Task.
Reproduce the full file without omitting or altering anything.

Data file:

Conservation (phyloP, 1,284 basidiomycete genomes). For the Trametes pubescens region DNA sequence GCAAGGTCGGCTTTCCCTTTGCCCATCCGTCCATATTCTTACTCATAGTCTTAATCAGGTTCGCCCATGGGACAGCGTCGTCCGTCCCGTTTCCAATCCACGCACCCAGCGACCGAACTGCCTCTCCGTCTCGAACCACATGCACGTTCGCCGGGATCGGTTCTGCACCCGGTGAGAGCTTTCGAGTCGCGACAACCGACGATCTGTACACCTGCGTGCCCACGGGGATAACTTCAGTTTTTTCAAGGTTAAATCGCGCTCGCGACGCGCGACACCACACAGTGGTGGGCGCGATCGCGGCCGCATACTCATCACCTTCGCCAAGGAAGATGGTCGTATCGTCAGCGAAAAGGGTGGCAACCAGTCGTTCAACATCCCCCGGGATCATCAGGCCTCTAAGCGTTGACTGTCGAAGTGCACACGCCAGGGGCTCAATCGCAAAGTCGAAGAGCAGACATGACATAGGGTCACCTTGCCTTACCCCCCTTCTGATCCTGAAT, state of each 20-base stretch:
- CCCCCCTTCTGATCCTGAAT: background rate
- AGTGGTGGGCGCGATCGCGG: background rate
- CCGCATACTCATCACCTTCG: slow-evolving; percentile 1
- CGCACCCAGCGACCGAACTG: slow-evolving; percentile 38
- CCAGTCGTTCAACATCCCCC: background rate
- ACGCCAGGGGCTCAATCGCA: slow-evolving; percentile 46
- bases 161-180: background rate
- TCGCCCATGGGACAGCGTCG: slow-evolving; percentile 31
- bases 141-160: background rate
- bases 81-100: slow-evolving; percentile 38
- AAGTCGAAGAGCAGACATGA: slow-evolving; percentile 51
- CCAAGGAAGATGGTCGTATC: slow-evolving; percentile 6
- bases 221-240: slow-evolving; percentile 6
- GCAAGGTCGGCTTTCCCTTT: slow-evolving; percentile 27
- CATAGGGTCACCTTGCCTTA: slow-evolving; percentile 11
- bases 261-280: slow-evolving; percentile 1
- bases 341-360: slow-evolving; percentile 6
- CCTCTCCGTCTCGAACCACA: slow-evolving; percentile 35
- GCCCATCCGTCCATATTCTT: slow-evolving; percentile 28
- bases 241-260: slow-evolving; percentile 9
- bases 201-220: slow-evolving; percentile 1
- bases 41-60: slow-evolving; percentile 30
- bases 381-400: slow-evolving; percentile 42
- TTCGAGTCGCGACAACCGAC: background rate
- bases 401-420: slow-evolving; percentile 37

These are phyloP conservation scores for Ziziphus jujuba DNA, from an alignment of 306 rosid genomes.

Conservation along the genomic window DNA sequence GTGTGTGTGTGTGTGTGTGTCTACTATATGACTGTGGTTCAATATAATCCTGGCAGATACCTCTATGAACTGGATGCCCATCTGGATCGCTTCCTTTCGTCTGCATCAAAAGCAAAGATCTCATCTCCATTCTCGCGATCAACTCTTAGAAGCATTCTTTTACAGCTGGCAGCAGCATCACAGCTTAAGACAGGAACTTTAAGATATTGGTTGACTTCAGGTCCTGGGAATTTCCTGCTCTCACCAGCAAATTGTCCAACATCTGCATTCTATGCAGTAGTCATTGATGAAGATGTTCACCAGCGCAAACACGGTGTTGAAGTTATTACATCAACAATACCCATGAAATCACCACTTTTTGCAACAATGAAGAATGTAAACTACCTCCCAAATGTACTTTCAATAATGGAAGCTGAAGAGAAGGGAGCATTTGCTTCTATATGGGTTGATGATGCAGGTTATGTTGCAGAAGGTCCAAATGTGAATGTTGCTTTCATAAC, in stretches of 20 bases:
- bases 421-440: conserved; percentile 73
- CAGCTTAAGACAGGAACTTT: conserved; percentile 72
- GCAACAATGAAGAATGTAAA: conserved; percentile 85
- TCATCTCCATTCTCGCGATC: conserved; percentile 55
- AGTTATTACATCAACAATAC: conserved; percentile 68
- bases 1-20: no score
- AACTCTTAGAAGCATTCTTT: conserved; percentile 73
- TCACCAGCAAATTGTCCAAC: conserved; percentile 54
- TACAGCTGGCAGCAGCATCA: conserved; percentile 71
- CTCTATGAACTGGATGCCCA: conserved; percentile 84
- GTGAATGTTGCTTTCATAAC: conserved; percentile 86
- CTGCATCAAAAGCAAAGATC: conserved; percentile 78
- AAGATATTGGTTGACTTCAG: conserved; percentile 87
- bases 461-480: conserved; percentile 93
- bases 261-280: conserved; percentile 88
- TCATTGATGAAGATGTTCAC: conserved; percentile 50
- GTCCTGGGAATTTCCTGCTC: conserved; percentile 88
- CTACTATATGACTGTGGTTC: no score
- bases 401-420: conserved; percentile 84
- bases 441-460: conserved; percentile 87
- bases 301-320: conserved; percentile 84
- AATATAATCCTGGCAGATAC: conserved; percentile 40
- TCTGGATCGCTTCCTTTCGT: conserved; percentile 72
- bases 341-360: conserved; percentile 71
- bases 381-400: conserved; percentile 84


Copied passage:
Conservation (phyloP, 1,284 basidiomycete genomes). For the Trametes pubescens region DNA sequence GCAAGGTCGGCTTTCCCTTTGCCCATCCGTCCATATTCTTACTCATAGTCTTAATCAGGTTCGCCCATGGGACAGCGTCGTCCGTCCCGTTTCCAATCCACGCACCCAGCGACCGAACTGCCTCTCCGTCTCGAACCACATGCACGTTCGCCGGGATCGGTTCTGCACCCGGTGAGAGCTTTCGAGTCGCGACAACCGACGATCTGTACACCTGCGTGCCCACGGGGATAACTTCAGTTTTTTCAAGGTTAAATCGCGCTCGCGACGCGCGACACCACACAGTGGTGGGCGCGATCGCGGCCGCATACTCATCACCTTCGCCAAGGAAGATGGTCGTATCGTCAGCGAAAAGGGTGGCAACCAGTCGTTCAACATCCCCCGGGATCATCAGGCCTCTAAGCGTTGACTGTCGAAGTGCACACGCCAGGGGCTCAATCGCAAAGTCGAAGAGCAGACATGACATAGGGTCACCTTGCCTTACCCCCCTTCTGATCCTGAAT, state of each 20-base stretch:
- CCCCCCTTCTGATCCTGAAT: background rate
- AGTGGTGGGCGCGATCGCGG: background rate
- CCGCATACTCATCACCTTCG: slow-evolving; percentile 1
- CGCACCCAGCGACCGAACTG: slow-evolving; percentile 38
- CCAGTCGTTCAACATCCCCC: background rate
- ACGCCAGGGGCTCAATCGCA: slow-evolving; percentile 46
- bases 161-180: background rate
- TCGCCCATGGGACAGCGTCG: slow-evolving; percentile 31
- bases 141-160: background rate
- bases 81-100: slow-evolving; percentile 38
- AAGTCGAAGAGCAGACATGA: slow-evolving; percentile 51
- CCAAGGAAGATGGTCGTATC: slow-evolving; percentile 6
- bases 221-240: slow-evolving; percentile 6
- GCAAGGTCGGCTTTCCCTTT: slow-evolving; percentile 27
- CATAGGGTCACCTTGCCTTA: slow-evolving; percentile 11
- bases 261-280: slow-evolving; percentile 1
- bases 341-360: slow-evolving; percentile 6
- CCTCTCCGTCTCGAACCACA: slow-evolving; percentile 35
- GCCCATCCGTCCATATTCTT: slow-evolving; percentile 28
- bases 241-260: slow-evolving; percentile 9
- bases 201-220: slow-evolving; percentile 1
- bases 41-60: slow-evolving; percentile 30
- bases 381-400: slow-evolving; percentile 42
- TTCGAGTCGCGACAACCGAC: background rate
- bases 401-420: slow-evolving; percentile 37

These are phyloP conservation scores for Ziziphus jujuba DNA, from an alignment of 306 rosid genomes.

Conservation along the genomic window DNA sequence GTGTGTGTGTGTGTGTGTGTCTACTATATGACTGTGGTTCAATATAATCCTGGCAGATACCTCTATGAACTGGATGCCCATCTGGATCGCTTCCTTTCGTCTGCATCAAAAGCAAAGATCTCATCTCCATTCTCGCGATCAACTCTTAGAAGCATTCTTTTACAGCTGGCAGCAGCATCACAGCTTAAGACAGGAACTTTAAGATATTGGTTGACTTCAGGTCCTGGGAATTTCCTGCTCTCACCAGCAAATTGTCCAACATCTGCATTCTATGCAGTAGTCATTGATGAAGATGTTCACCAGCGCAAACACGGTGTTGAAGTTATTACATCAACAATACCCATGAAATCACCACTTTTTGCAACAATGAAGAATGTAAACTACCTCCCAAATGTACTTTCAATAATGGAAGCTGAAGAGAAGGGAGCATTTGCTTCTATATGGGTTGATGATGCAGGTTATGTTGCAGAAGGTCCAAATGTGAATGTTGCTTTCATAAC, in stretches of 20 bases:
- bases 421-440: conserved; percentile 73
- CAGCTTAAGACAGGAACTTT: conserved; percentile 72
- GCAACAATGAAGAATGTAAA: conserved; percentile 85
- TCATCTCCATTCTCGCGATC: conserved; percentile 55
- AGTTATTACATCAACAATAC: conserved; percentile 68
- bases 1-20: no score
- AACTCTTAGAAGCATTCTTT: conserved; percentile 73
- TCACCAGCAAATTGTCCAAC: conserved; percentile 54
- TACAGCTGGCAGCAGCATCA: conserved; percentile 71
- CTCTATGAACTGGATGCCCA: conserved; percentile 84
- GTGAATGTTGCTTTCATAAC: conserved; percentile 86
- CTGCATCAAAAGCAAAGATC: conserved; percentile 78
- AAGATATTGGTTGACTTCAG: conserved; percentile 87
- bases 461-480: conserved; percentile 93
- bases 261-280: conserved; percentile 88
- TCATTGATGAAGATGTTCAC: conserved; percentile 50
- GTCCTGGGAATTTCCTGCTC: conserved; percentile 88
- CTACTATATGACTGTGGTTC: no score
- bases 401-420: conserved; percentile 84
- bases 441-460: conserved; percentile 87
- bases 301-320: conserved; percentile 84
- AATATAATCCTGGCAGATAC: conserved; percentile 40
- TCTGGATCGCTTCCTTTCGT: conserved; percentile 72
- bases 341-360: conserved; percentile 71
- bases 381-400: conserved; percentile 84